Here’s a story from an early morning the other day.

I’m working on a small team that supports a web application with a lot of users. Not exactly Facebook scale but its not an internal business application. We have a few customers who pay for customizations of our app for their users. Someone on another team in my company noticed that one part of that customization wasn’t working.

After investigating the cause, I determined that the issue was happening with every customer who bought the customization.

The Cause

Our web application has some old-fashioned ASP.NET pages with code-behinds. In one of our code-behinds, there was a check to see if a particular image on a particular page was configured to use a customization or the default image. After checking for the configuration, it made sure that the customized image actually existed on the directory using File.exists(...). If that check failed, then it would fail-back to the default image. This is a code-path that ideally would never be traversed in a production environment.

So, natually, that code-path was always traversed. Even though the custom images existed, they were never served. The default and custom images were hosted on another one of our web applications, so File.exists(...) wouldn’t have ever worked. A WebRequest would be the only way to succeeed in that check, and that is still dependent on how that other web application is implemented (and also a completely ridiculous idea).

Anyway, so I propose a simple solution to my team: remove the check that the image exists. This code-path shouldn’t ever happen anyway. We have complete control over what is and what is not on our servers.

That idea is rejected by the team - “We need a failsafe in case the image doesn’t exist”. Okay, I can understand that. The bugged way of accomplishing this - checking for the image using File.exists(...) server-side wouldn’t work, so we need something else.

After some research, the solution seemed obvious (after all this isn’t exactly solving the halting problem): add an onerror event client-side:

MyCustomizableImage.Attributes.Add("onerror", string.Format("this.src = ''));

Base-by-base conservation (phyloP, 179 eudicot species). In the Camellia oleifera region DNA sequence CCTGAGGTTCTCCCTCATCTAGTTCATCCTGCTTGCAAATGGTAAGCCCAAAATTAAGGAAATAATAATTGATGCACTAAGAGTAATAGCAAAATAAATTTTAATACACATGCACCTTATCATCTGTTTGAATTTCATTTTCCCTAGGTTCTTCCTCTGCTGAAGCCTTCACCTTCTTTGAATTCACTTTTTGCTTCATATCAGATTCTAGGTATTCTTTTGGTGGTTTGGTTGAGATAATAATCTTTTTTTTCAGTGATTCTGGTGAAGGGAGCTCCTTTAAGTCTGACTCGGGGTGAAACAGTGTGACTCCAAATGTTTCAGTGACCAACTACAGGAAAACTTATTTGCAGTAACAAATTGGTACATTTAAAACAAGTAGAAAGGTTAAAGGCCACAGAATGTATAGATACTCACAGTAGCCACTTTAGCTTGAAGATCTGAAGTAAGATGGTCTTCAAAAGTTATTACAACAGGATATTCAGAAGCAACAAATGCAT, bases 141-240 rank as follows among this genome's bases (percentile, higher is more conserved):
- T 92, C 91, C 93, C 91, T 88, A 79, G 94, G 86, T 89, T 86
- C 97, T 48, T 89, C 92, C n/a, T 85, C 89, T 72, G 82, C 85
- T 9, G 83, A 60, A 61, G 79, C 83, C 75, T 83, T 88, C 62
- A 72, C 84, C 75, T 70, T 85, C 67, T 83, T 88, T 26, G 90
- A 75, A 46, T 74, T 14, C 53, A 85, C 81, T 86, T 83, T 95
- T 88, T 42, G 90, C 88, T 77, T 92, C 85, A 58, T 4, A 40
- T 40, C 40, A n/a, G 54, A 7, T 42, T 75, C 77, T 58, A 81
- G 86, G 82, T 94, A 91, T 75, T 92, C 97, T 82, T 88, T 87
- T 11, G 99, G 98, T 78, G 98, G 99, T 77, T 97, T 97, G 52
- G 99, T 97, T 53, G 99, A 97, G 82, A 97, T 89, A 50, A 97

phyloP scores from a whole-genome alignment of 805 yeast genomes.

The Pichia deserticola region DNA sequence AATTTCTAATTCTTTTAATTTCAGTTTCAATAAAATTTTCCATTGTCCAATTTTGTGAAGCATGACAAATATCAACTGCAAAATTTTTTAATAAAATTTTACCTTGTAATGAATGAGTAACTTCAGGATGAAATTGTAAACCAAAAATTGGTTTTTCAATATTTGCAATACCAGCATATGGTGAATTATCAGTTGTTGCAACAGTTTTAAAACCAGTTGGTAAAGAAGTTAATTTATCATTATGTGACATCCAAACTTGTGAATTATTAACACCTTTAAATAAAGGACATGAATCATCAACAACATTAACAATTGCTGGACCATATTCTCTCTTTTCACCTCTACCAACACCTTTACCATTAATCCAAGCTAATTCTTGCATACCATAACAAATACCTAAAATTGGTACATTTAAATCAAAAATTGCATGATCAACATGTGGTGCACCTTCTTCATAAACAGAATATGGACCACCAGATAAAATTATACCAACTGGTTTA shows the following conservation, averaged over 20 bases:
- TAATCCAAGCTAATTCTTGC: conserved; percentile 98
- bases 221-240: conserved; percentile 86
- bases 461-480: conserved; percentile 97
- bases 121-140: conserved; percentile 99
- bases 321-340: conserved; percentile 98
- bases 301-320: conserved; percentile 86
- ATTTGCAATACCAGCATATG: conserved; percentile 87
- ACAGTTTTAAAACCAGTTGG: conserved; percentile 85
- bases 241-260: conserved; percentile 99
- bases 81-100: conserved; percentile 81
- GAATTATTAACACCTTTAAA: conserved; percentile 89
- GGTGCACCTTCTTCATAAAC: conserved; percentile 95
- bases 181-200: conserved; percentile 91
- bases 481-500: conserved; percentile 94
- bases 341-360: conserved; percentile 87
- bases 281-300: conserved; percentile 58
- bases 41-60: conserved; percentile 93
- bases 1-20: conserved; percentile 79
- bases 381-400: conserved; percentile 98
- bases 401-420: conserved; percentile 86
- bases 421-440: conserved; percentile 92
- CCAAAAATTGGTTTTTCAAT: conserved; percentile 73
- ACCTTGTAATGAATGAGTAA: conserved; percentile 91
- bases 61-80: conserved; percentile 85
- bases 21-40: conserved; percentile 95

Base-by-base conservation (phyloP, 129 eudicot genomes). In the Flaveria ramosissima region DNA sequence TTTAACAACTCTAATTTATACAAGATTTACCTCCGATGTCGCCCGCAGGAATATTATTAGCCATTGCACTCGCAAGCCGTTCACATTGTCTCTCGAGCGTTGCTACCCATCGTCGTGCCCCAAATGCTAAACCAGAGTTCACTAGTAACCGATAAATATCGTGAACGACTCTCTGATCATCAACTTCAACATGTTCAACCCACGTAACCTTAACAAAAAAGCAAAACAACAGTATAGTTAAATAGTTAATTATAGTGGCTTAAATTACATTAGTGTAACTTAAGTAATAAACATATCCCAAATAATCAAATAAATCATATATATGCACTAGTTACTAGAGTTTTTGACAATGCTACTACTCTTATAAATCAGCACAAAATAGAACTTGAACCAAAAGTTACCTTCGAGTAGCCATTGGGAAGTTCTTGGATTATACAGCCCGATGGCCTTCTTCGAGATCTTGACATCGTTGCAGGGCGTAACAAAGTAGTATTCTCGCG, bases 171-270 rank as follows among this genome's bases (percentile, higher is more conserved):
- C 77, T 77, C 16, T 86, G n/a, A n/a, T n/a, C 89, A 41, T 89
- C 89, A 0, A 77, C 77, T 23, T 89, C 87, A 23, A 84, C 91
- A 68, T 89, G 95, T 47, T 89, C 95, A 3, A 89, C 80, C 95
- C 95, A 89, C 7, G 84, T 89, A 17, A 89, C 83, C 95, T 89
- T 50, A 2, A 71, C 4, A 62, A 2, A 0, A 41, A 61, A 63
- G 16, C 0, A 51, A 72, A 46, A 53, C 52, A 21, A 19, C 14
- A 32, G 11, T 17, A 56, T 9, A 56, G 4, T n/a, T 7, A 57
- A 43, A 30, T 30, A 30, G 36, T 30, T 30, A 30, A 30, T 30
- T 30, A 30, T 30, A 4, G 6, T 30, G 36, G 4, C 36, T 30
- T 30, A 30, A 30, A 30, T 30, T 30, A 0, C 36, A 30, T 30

I propose this solution to my team. Their response was “Now that we’re familiar with the code, the fail-safe isn’t neccesary. Just remove the check.”

The Effect

This original solution is also perfectly reasonable, but I coulnt’t help but feel frustrated for the rest of the day. We did implement it and pushed it out in a timely fashion. For all intents and purposes, this issue was totally no big deal at all.

The reason for that is the actual point of this story is that I was really upset that I went through the energy of coming up with a solution and having it thrown away twice, and I’m coming to find that writing this kind of thing out here lets me deal with it.

A problem presented itself. My original solution was rejected, I came up with another solution, then that was rejected back for my original idea. Twice I came up with something and it was rejected.

The Ikea effect states that we find things to be valuable if we make them ourselves. When my ideas were thrown out I felt like value was being thrown away, even though my original idea ended up being implmented. I still felt it as a double-rejection.

Noticing this, I can see my reaction was immature and I’m glad that I can just learn from it. I am glad that I did not act on my frustration.

The lesson to learn can be summarized by a quote from Harry S. Truman:

“It is amazing what you can accomplish if you do not care who gets the credit.” Harry S Truman

p.s. How this got past us is in the first place is a big argument for writing more unit tests. However, that is an argument for another day.